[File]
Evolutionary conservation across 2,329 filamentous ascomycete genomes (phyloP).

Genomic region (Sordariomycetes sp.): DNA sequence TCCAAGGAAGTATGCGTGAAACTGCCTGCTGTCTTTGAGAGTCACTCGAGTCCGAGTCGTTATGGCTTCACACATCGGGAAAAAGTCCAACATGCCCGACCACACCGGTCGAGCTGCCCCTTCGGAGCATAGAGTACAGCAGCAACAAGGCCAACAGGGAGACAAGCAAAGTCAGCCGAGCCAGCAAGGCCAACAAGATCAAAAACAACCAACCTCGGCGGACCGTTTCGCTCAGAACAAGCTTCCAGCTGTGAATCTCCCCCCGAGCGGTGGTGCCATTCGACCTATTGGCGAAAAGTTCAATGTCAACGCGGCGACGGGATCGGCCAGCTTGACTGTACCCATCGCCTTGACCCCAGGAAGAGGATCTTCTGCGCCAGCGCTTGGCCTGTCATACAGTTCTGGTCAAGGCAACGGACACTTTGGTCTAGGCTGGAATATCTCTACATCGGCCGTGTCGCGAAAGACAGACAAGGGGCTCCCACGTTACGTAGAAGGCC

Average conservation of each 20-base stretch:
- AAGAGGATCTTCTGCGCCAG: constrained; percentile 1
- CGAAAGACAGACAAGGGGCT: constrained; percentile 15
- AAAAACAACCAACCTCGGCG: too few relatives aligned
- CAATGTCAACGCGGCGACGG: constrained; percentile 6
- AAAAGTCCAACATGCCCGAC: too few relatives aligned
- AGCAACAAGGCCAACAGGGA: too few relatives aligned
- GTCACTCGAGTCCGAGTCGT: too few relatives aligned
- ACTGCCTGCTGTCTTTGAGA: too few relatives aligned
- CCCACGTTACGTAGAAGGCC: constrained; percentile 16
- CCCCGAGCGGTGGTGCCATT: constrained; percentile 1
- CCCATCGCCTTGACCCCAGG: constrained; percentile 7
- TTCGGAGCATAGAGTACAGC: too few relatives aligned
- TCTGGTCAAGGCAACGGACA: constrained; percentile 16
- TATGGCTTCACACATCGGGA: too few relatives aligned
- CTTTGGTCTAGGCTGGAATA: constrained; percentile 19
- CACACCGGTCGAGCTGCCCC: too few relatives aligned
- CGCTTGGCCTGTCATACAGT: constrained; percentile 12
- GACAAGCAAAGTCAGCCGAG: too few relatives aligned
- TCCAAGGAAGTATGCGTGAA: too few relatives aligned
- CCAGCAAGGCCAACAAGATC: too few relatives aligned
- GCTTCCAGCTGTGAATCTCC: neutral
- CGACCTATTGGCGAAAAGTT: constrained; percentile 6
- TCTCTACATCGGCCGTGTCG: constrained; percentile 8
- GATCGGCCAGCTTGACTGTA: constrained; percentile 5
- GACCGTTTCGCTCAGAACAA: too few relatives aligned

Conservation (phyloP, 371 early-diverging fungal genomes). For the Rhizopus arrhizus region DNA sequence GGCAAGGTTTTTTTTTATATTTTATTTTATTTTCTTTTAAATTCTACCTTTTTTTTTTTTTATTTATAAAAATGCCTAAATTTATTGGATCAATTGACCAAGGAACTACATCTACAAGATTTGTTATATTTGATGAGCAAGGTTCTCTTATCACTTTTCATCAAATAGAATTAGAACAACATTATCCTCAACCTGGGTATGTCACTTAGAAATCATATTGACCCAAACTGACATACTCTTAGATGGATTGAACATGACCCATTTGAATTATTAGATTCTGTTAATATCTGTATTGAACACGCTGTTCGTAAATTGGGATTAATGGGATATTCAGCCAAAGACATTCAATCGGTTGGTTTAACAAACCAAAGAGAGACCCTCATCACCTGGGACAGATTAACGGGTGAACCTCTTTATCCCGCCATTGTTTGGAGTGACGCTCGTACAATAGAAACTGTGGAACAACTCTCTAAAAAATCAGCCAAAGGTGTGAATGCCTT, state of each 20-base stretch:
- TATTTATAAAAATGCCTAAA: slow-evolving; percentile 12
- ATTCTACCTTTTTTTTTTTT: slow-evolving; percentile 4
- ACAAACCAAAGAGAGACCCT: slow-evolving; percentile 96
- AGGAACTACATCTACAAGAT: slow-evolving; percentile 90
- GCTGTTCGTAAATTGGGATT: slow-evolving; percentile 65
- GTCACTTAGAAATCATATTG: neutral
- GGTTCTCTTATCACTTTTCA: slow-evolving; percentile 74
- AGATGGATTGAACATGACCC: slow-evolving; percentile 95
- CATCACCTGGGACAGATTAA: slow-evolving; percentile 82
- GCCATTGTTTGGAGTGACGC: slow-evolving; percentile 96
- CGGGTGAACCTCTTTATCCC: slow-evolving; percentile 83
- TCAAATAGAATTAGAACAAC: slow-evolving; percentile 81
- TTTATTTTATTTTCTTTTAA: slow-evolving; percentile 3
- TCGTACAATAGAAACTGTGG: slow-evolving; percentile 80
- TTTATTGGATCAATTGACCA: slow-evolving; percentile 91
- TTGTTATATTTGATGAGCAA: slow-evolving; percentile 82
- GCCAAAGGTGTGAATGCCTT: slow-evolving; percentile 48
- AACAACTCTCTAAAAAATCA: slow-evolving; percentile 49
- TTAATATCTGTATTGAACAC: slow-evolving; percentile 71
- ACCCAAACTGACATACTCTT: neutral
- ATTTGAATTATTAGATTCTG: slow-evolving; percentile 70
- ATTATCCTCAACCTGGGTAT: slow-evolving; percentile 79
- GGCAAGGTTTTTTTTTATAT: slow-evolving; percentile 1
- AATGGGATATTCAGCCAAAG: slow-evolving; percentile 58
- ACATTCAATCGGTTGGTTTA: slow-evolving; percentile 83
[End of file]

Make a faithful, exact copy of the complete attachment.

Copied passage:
Evolutionary conservation across 2,329 filamentous ascomycete genomes (phyloP).

Genomic region (Sordariomycetes sp.): DNA sequence TCCAAGGAAGTATGCGTGAAACTGCCTGCTGTCTTTGAGAGTCACTCGAGTCCGAGTCGTTATGGCTTCACACATCGGGAAAAAGTCCAACATGCCCGACCACACCGGTCGAGCTGCCCCTTCGGAGCATAGAGTACAGCAGCAACAAGGCCAACAGGGAGACAAGCAAAGTCAGCCGAGCCAGCAAGGCCAACAAGATCAAAAACAACCAACCTCGGCGGACCGTTTCGCTCAGAACAAGCTTCCAGCTGTGAATCTCCCCCCGAGCGGTGGTGCCATTCGACCTATTGGCGAAAAGTTCAATGTCAACGCGGCGACGGGATCGGCCAGCTTGACTGTACCCATCGCCTTGACCCCAGGAAGAGGATCTTCTGCGCCAGCGCTTGGCCTGTCATACAGTTCTGGTCAAGGCAACGGACACTTTGGTCTAGGCTGGAATATCTCTACATCGGCCGTGTCGCGAAAGACAGACAAGGGGCTCCCACGTTACGTAGAAGGCC

Average conservation of each 20-base stretch:
- AAGAGGATCTTCTGCGCCAG: constrained; percentile 1
- CGAAAGACAGACAAGGGGCT: constrained; percentile 15
- AAAAACAACCAACCTCGGCG: too few relatives aligned
- CAATGTCAACGCGGCGACGG: constrained; percentile 6
- AAAAGTCCAACATGCCCGAC: too few relatives aligned
- AGCAACAAGGCCAACAGGGA: too few relatives aligned
- GTCACTCGAGTCCGAGTCGT: too few relatives aligned
- ACTGCCTGCTGTCTTTGAGA: too few relatives aligned
- CCCACGTTACGTAGAAGGCC: constrained; percentile 16
- CCCCGAGCGGTGGTGCCATT: constrained; percentile 1
- CCCATCGCCTTGACCCCAGG: constrained; percentile 7
- TTCGGAGCATAGAGTACAGC: too few relatives aligned
- TCTGGTCAAGGCAACGGACA: constrained; percentile 16
- TATGGCTTCACACATCGGGA: too few relatives aligned
- CTTTGGTCTAGGCTGGAATA: constrained; percentile 19
- CACACCGGTCGAGCTGCCCC: too few relatives aligned
- CGCTTGGCCTGTCATACAGT: constrained; percentile 12
- GACAAGCAAAGTCAGCCGAG: too few relatives aligned
- TCCAAGGAAGTATGCGTGAA: too few relatives aligned
- CCAGCAAGGCCAACAAGATC: too few relatives aligned
- GCTTCCAGCTGTGAATCTCC: neutral
- CGACCTATTGGCGAAAAGTT: constrained; percentile 6
- TCTCTACATCGGCCGTGTCG: constrained; percentile 8
- GATCGGCCAGCTTGACTGTA: constrained; percentile 5
- GACCGTTTCGCTCAGAACAA: too few relatives aligned

Conservation (phyloP, 371 early-diverging fungal genomes). For the Rhizopus arrhizus region DNA sequence GGCAAGGTTTTTTTTTATATTTTATTTTATTTTCTTTTAAATTCTACCTTTTTTTTTTTTTATTTATAAAAATGCCTAAATTTATTGGATCAATTGACCAAGGAACTACATCTACAAGATTTGTTATATTTGATGAGCAAGGTTCTCTTATCACTTTTCATCAAATAGAATTAGAACAACATTATCCTCAACCTGGGTATGTCACTTAGAAATCATATTGACCCAAACTGACATACTCTTAGATGGATTGAACATGACCCATTTGAATTATTAGATTCTGTTAATATCTGTATTGAACACGCTGTTCGTAAATTGGGATTAATGGGATATTCAGCCAAAGACATTCAATCGGTTGGTTTAACAAACCAAAGAGAGACCCTCATCACCTGGGACAGATTAACGGGTGAACCTCTTTATCCCGCCATTGTTTGGAGTGACGCTCGTACAATAGAAACTGTGGAACAACTCTCTAAAAAATCAGCCAAAGGTGTGAATGCCTT, state of each 20-base stretch:
- TATTTATAAAAATGCCTAAA: slow-evolving; percentile 12
- ATTCTACCTTTTTTTTTTTT: slow-evolving; percentile 4
- ACAAACCAAAGAGAGACCCT: slow-evolving; percentile 96
- AGGAACTACATCTACAAGAT: slow-evolving; percentile 90
- GCTGTTCGTAAATTGGGATT: slow-evolving; percentile 65
- GTCACTTAGAAATCATATTG: neutral
- GGTTCTCTTATCACTTTTCA: slow-evolving; percentile 74
- AGATGGATTGAACATGACCC: slow-evolving; percentile 95
- CATCACCTGGGACAGATTAA: slow-evolving; percentile 82
- GCCATTGTTTGGAGTGACGC: slow-evolving; percentile 96
- CGGGTGAACCTCTTTATCCC: slow-evolving; percentile 83
- TCAAATAGAATTAGAACAAC: slow-evolving; percentile 81
- TTTATTTTATTTTCTTTTAA: slow-evolving; percentile 3
- TCGTACAATAGAAACTGTGG: slow-evolving; percentile 80
- TTTATTGGATCAATTGACCA: slow-evolving; percentile 91
- TTGTTATATTTGATGAGCAA: slow-evolving; percentile 82
- GCCAAAGGTGTGAATGCCTT: slow-evolving; percentile 48
- AACAACTCTCTAAAAAATCA: slow-evolving; percentile 49
- TTAATATCTGTATTGAACAC: slow-evolving; percentile 71
- ACCCAAACTGACATACTCTT: neutral
- ATTTGAATTATTAGATTCTG: slow-evolving; percentile 70
- ATTATCCTCAACCTGGGTAT: slow-evolving; percentile 79
- GGCAAGGTTTTTTTTTATAT: slow-evolving; percentile 1
- AATGGGATATTCAGCCAAAG: slow-evolving; percentile 58
- ACATTCAATCGGTTGGTTTA: slow-evolving; percentile 83